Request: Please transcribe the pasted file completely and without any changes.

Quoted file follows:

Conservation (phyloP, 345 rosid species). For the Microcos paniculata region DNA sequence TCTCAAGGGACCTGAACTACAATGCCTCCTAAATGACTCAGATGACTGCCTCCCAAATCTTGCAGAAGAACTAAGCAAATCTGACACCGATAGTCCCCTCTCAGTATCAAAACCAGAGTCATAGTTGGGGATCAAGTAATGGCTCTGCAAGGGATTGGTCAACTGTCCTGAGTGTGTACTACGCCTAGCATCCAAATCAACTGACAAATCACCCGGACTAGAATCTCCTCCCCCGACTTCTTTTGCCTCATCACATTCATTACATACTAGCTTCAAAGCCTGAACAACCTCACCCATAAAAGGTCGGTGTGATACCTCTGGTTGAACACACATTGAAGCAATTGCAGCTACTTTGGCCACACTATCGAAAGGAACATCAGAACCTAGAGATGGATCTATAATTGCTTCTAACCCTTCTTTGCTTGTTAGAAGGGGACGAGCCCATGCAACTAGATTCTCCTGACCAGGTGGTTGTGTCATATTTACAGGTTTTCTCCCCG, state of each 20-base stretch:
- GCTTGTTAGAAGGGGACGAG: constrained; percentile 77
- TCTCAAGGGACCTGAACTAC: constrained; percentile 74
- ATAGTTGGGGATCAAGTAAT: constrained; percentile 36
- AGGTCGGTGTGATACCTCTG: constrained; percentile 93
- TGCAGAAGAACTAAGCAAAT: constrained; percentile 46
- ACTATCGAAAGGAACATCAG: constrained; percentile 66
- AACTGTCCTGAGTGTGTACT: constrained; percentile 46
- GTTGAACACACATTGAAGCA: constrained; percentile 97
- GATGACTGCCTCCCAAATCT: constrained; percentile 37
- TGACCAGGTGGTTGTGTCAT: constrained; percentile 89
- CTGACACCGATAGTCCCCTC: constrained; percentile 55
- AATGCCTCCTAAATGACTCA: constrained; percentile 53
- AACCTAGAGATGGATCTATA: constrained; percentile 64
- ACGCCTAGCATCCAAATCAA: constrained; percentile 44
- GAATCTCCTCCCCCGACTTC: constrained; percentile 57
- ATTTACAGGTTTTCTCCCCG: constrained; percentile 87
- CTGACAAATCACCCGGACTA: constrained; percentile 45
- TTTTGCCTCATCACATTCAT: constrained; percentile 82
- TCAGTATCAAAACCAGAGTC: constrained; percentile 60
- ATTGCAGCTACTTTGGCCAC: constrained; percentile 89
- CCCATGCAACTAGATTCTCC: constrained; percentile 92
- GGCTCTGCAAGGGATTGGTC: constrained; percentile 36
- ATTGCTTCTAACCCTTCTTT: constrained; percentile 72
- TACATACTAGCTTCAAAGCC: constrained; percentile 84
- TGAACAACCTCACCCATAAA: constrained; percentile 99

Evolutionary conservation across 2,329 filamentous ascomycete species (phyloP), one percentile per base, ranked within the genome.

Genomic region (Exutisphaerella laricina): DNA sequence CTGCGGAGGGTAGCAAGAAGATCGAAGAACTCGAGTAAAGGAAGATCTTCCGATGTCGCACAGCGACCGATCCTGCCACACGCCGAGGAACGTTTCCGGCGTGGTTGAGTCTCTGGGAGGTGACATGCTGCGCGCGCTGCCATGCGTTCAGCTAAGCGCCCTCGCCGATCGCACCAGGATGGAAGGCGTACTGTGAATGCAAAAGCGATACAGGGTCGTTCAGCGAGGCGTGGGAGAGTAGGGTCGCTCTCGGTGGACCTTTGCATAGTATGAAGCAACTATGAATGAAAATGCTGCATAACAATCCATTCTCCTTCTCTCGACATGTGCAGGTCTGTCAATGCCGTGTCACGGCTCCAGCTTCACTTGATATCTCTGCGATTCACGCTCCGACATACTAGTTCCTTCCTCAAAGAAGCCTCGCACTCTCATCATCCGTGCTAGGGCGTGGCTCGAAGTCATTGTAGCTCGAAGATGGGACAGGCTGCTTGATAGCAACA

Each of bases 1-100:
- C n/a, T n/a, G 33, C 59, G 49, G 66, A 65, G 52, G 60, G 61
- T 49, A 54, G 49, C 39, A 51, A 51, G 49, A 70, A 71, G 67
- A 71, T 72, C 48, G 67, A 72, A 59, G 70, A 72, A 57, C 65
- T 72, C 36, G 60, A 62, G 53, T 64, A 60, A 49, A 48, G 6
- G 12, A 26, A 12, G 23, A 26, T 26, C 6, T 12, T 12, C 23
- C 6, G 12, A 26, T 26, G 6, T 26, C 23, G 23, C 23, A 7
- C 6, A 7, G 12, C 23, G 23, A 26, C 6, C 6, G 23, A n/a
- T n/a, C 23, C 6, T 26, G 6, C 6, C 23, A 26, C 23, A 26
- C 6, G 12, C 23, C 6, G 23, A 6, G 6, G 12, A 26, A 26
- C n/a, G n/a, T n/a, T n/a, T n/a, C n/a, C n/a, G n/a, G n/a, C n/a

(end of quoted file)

Conservation (phyloP, 345 rosid species). For the Microcos paniculata region DNA sequence TCTCAAGGGACCTGAACTACAATGCCTCCTAAATGACTCAGATGACTGCCTCCCAAATCTTGCAGAAGAACTAAGCAAATCTGACACCGATAGTCCCCTCTCAGTATCAAAACCAGAGTCATAGTTGGGGATCAAGTAATGGCTCTGCAAGGGATTGGTCAACTGTCCTGAGTGTGTACTACGCCTAGCATCCAAATCAACTGACAAATCACCCGGACTAGAATCTCCTCCCCCGACTTCTTTTGCCTCATCACATTCATTACATACTAGCTTCAAAGCCTGAACAACCTCACCCATAAAAGGTCGGTGTGATACCTCTGGTTGAACACACATTGAAGCAATTGCAGCTACTTTGGCCACACTATCGAAAGGAACATCAGAACCTAGAGATGGATCTATAATTGCTTCTAACCCTTCTTTGCTTGTTAGAAGGGGACGAGCCCATGCAACTAGATTCTCCTGACCAGGTGGTTGTGTCATATTTACAGGTTTTCTCCCCG, state of each 20-base stretch:
- GCTTGTTAGAAGGGGACGAG: constrained; percentile 77
- TCTCAAGGGACCTGAACTAC: constrained; percentile 74
- ATAGTTGGGGATCAAGTAAT: constrained; percentile 36
- AGGTCGGTGTGATACCTCTG: constrained; percentile 93
- TGCAGAAGAACTAAGCAAAT: constrained; percentile 46
- ACTATCGAAAGGAACATCAG: constrained; percentile 66
- AACTGTCCTGAGTGTGTACT: constrained; percentile 46
- GTTGAACACACATTGAAGCA: constrained; percentile 97
- GATGACTGCCTCCCAAATCT: constrained; percentile 37
- TGACCAGGTGGTTGTGTCAT: constrained; percentile 89
- CTGACACCGATAGTCCCCTC: constrained; percentile 55
- AATGCCTCCTAAATGACTCA: constrained; percentile 53
- AACCTAGAGATGGATCTATA: constrained; percentile 64
- ACGCCTAGCATCCAAATCAA: constrained; percentile 44
- GAATCTCCTCCCCCGACTTC: constrained; percentile 57
- ATTTACAGGTTTTCTCCCCG: constrained; percentile 87
- CTGACAAATCACCCGGACTA: constrained; percentile 45
- TTTTGCCTCATCACATTCAT: constrained; percentile 82
- TCAGTATCAAAACCAGAGTC: constrained; percentile 60
- ATTGCAGCTACTTTGGCCAC: constrained; percentile 89
- CCCATGCAACTAGATTCTCC: constrained; percentile 92
- GGCTCTGCAAGGGATTGGTC: constrained; percentile 36
- ATTGCTTCTAACCCTTCTTT: constrained; percentile 72
- TACATACTAGCTTCAAAGCC: constrained; percentile 84
- TGAACAACCTCACCCATAAA: constrained; percentile 99

Evolutionary conservation across 2,329 filamentous ascomycete species (phyloP), one percentile per base, ranked within the genome.

Genomic region (Exutisphaerella laricina): DNA sequence CTGCGGAGGGTAGCAAGAAGATCGAAGAACTCGAGTAAAGGAAGATCTTCCGATGTCGCACAGCGACCGATCCTGCCACACGCCGAGGAACGTTTCCGGCGTGGTTGAGTCTCTGGGAGGTGACATGCTGCGCGCGCTGCCATGCGTTCAGCTAAGCGCCCTCGCCGATCGCACCAGGATGGAAGGCGTACTGTGAATGCAAAAGCGATACAGGGTCGTTCAGCGAGGCGTGGGAGAGTAGGGTCGCTCTCGGTGGACCTTTGCATAGTATGAAGCAACTATGAATGAAAATGCTGCATAACAATCCATTCTCCTTCTCTCGACATGTGCAGGTCTGTCAATGCCGTGTCACGGCTCCAGCTTCACTTGATATCTCTGCGATTCACGCTCCGACATACTAGTTCCTTCCTCAAAGAAGCCTCGCACTCTCATCATCCGTGCTAGGGCGTGGCTCGAAGTCATTGTAGCTCGAAGATGGGACAGGCTGCTTGATAGCAACA

Each of bases 1-100:
- C n/a, T n/a, G 33, C 59, G 49, G 66, A 65, G 52, G 60, G 61
- T 49, A 54, G 49, C 39, A 51, A 51, G 49, A 70, A 71, G 67
- A 71, T 72, C 48, G 67, A 72, A 59, G 70, A 72, A 57, C 65
- T 72, C 36, G 60, A 62, G 53, T 64, A 60, A 49, A 48, G 6
- G 12, A 26, A 12, G 23, A 26, T 26, C 6, T 12, T 12, C 23
- C 6, G 12, A 26, T 26, G 6, T 26, C 23, G 23, C 23, A 7
- C 6, A 7, G 12, C 23, G 23, A 26, C 6, C 6, G 23, A n/a
- T n/a, C 23, C 6, T 26, G 6, C 6, C 23, A 26, C 23, A 26
- C 6, G 12, C 23, C 6, G 23, A 6, G 6, G 12, A 26, A 26
- C n/a, G n/a, T n/a, T n/a, T n/a, C n/a, C n/a, G n/a, G n/a, C n/a